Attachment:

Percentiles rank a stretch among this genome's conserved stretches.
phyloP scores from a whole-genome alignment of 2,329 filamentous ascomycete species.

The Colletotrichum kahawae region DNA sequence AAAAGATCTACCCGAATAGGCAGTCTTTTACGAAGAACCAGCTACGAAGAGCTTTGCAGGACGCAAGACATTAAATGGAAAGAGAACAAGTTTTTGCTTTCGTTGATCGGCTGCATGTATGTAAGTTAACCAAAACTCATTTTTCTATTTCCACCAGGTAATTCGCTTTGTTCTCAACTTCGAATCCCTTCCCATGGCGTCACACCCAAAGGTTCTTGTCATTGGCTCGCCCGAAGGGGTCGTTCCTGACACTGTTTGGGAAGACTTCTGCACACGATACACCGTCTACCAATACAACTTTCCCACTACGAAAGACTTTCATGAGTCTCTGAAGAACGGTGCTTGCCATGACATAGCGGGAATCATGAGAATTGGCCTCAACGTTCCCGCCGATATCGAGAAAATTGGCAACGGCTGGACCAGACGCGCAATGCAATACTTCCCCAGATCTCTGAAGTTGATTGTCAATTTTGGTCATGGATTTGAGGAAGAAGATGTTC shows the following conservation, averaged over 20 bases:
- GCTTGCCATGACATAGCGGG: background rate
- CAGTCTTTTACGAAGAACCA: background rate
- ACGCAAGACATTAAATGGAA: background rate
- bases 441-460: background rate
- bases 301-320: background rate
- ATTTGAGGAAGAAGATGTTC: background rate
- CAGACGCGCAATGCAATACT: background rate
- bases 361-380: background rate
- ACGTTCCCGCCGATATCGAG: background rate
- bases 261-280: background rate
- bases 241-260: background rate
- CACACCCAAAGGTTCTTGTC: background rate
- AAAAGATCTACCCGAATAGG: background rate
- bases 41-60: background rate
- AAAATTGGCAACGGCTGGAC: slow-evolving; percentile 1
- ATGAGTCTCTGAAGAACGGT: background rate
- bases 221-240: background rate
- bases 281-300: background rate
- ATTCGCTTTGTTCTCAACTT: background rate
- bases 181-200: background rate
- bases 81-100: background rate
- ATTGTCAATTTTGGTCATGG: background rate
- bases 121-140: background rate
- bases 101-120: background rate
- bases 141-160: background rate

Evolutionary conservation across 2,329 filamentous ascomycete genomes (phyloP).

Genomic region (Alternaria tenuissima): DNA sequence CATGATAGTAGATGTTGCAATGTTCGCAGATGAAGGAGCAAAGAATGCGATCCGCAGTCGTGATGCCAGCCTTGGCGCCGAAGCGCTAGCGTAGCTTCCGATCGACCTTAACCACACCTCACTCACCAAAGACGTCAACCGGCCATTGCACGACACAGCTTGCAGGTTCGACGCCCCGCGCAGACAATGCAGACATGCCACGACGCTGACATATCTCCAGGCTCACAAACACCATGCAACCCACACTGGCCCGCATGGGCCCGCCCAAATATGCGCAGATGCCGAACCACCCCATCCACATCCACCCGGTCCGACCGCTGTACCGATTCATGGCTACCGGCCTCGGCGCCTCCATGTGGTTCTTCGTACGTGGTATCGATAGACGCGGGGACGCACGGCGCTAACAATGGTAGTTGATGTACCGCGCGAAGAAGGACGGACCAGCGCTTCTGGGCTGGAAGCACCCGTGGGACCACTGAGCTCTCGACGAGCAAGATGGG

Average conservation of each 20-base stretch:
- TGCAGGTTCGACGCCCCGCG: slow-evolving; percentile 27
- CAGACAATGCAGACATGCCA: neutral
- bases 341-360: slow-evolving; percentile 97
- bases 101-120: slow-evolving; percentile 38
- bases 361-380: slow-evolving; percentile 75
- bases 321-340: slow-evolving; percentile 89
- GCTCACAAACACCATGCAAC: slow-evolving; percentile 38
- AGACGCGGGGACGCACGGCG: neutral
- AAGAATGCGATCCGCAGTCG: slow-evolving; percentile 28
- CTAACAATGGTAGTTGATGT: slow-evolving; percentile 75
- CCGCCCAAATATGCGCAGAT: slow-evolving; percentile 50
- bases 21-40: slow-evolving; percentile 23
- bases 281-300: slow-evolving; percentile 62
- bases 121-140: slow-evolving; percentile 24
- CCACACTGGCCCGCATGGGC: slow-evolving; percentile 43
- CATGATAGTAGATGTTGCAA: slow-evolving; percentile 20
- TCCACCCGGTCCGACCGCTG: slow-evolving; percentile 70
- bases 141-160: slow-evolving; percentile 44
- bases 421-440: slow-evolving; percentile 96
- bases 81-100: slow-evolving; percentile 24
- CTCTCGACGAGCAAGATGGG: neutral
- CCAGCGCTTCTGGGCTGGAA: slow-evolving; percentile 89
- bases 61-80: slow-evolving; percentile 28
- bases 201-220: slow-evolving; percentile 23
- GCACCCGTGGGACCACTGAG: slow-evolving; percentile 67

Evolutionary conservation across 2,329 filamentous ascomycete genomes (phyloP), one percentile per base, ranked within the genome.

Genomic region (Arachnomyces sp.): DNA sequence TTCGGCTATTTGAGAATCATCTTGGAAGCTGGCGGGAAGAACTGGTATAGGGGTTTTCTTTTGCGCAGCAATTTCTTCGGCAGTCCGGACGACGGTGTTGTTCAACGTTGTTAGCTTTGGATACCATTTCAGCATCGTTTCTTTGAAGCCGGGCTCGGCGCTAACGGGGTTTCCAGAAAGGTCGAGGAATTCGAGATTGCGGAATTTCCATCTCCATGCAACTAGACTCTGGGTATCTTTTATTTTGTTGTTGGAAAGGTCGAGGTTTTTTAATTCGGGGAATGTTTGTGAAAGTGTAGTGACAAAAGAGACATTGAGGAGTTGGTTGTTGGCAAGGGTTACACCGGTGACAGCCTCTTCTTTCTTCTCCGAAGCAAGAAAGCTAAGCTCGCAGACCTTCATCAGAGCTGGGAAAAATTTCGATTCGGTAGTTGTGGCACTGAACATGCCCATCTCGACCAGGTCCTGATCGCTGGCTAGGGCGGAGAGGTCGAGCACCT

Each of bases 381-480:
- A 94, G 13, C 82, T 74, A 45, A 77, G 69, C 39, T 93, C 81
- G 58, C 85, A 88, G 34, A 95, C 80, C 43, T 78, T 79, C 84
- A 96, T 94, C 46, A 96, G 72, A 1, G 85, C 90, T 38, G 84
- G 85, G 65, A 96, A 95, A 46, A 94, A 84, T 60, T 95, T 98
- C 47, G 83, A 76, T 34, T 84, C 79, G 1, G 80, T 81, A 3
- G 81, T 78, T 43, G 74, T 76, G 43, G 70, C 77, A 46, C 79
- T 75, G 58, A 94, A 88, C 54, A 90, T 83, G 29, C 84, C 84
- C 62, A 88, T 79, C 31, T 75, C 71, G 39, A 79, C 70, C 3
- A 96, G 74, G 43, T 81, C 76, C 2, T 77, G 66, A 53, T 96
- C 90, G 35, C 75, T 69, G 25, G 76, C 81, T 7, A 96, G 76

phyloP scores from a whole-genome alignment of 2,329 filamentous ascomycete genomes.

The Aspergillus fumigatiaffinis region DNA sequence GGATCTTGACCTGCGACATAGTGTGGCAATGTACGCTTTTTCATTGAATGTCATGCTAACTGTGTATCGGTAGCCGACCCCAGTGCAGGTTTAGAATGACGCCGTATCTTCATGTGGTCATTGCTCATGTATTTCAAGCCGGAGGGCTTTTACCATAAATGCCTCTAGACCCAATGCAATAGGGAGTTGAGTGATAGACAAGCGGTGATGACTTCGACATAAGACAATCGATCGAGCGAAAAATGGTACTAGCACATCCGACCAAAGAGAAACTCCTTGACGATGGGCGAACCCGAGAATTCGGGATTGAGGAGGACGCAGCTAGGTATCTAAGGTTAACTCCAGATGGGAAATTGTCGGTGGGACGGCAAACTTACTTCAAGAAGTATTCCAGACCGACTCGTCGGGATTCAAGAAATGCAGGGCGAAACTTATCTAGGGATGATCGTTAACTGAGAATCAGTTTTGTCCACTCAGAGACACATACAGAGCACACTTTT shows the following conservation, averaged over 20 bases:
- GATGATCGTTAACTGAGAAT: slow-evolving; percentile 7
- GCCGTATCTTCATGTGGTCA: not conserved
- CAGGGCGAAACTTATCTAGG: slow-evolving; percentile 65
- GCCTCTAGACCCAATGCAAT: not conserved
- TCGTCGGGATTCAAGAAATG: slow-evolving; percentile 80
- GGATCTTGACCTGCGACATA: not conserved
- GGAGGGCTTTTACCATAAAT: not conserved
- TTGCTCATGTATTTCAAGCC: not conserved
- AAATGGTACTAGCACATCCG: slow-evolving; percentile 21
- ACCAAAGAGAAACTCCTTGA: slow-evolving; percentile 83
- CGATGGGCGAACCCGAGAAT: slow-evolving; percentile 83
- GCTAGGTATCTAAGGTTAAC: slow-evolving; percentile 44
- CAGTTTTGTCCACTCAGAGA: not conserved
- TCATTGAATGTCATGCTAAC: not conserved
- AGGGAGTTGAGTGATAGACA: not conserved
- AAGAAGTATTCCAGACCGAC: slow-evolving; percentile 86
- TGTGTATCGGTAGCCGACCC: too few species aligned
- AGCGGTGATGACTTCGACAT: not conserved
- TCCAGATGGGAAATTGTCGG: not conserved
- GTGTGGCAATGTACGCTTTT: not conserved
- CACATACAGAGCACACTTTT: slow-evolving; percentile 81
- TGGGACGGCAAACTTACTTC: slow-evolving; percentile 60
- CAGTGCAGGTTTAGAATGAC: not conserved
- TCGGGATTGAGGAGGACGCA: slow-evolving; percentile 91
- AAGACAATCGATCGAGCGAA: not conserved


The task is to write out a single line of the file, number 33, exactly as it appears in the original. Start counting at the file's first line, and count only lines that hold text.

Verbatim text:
- CAGACAATGCAGACATGCCA: neutral